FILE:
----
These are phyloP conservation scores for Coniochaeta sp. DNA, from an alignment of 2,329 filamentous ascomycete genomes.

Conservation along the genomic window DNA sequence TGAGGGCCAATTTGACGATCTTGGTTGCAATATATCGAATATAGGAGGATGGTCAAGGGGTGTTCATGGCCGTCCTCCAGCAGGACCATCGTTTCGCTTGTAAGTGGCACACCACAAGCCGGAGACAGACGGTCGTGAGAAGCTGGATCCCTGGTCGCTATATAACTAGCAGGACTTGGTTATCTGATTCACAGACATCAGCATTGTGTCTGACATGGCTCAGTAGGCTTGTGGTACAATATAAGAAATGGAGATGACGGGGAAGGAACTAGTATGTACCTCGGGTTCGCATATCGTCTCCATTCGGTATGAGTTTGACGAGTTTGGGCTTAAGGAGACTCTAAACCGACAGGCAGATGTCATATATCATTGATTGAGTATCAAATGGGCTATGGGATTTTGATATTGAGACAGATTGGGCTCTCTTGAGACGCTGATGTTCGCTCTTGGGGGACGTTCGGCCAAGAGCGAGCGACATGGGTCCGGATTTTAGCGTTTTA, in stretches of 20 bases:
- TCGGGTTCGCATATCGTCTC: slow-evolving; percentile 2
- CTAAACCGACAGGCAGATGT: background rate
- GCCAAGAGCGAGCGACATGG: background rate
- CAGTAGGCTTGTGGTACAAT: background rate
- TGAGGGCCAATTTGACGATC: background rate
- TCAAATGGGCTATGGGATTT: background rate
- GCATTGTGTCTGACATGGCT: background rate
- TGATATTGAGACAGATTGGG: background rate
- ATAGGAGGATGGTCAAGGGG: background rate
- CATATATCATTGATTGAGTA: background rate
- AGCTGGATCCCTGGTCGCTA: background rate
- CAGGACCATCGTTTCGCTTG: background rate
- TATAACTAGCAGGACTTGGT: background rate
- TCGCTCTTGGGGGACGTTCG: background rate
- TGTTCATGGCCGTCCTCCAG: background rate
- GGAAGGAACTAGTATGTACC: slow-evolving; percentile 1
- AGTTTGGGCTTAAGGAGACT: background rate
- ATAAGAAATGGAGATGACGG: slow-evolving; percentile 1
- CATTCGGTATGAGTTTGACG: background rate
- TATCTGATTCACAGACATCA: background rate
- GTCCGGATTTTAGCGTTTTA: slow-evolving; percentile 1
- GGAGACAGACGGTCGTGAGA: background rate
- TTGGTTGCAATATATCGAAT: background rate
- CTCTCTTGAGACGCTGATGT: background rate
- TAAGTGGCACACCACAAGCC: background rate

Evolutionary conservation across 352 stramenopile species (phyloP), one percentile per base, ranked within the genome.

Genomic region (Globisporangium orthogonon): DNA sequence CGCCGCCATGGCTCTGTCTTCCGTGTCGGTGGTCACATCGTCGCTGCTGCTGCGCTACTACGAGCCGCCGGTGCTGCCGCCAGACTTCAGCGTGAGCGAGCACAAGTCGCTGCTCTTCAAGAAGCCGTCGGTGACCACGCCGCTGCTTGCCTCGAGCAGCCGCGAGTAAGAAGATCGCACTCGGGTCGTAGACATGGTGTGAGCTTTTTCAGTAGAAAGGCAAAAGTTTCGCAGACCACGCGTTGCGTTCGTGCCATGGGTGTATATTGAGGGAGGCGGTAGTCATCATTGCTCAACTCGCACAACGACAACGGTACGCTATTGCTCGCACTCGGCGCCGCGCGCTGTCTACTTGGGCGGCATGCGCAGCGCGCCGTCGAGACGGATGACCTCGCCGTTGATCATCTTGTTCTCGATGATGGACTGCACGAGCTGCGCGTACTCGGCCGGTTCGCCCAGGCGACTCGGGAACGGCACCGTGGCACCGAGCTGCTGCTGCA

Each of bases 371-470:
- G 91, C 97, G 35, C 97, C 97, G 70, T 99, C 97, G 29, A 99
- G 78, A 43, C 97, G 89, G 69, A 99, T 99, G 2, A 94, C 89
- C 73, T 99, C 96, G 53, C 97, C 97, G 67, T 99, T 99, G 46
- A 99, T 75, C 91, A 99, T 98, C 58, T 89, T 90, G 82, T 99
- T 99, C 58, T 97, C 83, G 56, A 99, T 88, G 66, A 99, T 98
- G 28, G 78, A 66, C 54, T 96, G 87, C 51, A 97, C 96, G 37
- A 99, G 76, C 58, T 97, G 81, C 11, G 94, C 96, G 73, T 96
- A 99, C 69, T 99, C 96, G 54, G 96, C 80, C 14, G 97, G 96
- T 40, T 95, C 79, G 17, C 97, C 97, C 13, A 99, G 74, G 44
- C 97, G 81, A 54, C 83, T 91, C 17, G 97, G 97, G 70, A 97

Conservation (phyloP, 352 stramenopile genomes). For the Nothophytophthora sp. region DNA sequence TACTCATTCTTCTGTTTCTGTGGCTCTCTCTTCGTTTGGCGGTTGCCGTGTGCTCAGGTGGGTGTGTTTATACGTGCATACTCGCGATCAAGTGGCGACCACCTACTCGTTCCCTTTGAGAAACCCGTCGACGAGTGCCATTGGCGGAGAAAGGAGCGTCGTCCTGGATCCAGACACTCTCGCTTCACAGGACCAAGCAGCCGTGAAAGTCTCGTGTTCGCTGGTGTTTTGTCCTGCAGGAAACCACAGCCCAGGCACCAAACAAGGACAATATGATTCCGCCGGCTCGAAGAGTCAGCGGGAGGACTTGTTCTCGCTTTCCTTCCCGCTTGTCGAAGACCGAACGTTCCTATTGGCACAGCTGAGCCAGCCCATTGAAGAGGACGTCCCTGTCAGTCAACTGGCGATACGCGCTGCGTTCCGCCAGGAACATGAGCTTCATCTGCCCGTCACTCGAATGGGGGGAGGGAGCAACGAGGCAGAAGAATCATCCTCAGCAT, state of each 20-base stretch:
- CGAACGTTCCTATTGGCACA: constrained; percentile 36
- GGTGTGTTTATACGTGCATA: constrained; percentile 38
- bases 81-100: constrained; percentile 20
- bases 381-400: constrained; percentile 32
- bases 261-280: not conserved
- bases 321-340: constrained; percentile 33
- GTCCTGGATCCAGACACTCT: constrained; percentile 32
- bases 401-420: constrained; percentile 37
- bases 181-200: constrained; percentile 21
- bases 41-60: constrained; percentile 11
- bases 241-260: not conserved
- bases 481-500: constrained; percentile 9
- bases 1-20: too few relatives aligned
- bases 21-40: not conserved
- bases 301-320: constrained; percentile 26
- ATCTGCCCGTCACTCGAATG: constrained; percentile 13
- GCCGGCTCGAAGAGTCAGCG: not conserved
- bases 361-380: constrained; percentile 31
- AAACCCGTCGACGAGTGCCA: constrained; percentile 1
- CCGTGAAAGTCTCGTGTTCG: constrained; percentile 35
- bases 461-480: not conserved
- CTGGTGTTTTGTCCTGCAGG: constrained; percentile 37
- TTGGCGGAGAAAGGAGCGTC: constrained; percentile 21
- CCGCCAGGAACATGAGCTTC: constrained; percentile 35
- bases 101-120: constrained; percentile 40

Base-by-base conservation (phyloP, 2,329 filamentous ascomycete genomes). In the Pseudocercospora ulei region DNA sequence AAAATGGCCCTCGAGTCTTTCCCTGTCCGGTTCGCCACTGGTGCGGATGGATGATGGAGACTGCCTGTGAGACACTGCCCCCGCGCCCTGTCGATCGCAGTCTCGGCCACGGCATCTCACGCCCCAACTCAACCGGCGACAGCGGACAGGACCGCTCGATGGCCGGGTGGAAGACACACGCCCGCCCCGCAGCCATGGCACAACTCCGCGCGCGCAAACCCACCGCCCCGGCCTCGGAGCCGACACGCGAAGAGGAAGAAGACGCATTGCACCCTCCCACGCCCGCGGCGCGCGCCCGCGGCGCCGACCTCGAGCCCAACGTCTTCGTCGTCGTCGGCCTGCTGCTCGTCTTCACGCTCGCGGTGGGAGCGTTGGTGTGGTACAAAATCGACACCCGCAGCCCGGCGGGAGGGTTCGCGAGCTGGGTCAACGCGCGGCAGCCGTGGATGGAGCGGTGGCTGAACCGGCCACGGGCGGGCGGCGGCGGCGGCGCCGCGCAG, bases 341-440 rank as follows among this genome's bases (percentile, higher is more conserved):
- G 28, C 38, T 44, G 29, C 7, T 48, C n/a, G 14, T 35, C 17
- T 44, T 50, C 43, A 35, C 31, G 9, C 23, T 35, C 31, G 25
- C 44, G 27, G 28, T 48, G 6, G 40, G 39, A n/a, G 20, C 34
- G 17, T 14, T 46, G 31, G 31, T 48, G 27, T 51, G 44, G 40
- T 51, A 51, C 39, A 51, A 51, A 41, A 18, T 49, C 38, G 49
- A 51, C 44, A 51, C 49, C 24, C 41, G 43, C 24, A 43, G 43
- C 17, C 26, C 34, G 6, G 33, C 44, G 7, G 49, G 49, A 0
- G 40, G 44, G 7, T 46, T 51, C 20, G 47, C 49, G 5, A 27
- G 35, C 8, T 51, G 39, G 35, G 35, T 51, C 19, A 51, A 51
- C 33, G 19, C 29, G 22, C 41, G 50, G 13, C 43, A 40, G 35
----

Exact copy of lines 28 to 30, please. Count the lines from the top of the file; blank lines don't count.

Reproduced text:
Evolutionary conservation across 352 stramenopile species (phyloP), one percentile per base, ranked within the genome.

Genomic region (Globisporangium orthogonon): DNA sequence CGCCGCCATGGCTCTGTCTTCCGTGTCGGTGGTCACATCGTCGCTGCTGCTGCGCTACTACGAGCCGCCGGTGCTGCCGCCAGACTTCAGCGTGAGCGAGCACAAGTCGCTGCTCTTCAAGAAGCCGTCGGTGACCACGCCGCTGCTTGCCTCGAGCAGCCGCGAGTAAGAAGATCGCACTCGGGTCGTAGACATGGTGTGAGCTTTTTCAGTAGAAAGGCAAAAGTTTCGCAGACCACGCGTTGCGTTCGTGCCATGGGTGTATATTGAGGGAGGCGGTAGTCATCATTGCTCAACTCGCACAACGACAACGGTACGCTATTGCTCGCACTCGGCGCCGCGCGCTGTCTACTTGGGCGGCATGCGCAGCGCGCCGTCGAGACGGATGACCTCGCCGTTGATCATCTTGTTCTCGATGATGGACTGCACGAGCTGCGCGTACTCGGCCGGTTCGCCCAGGCGACTCGGGAACGGCACCGTGGCACCGAGCTGCTGCTGCA

Each of bases 371-470: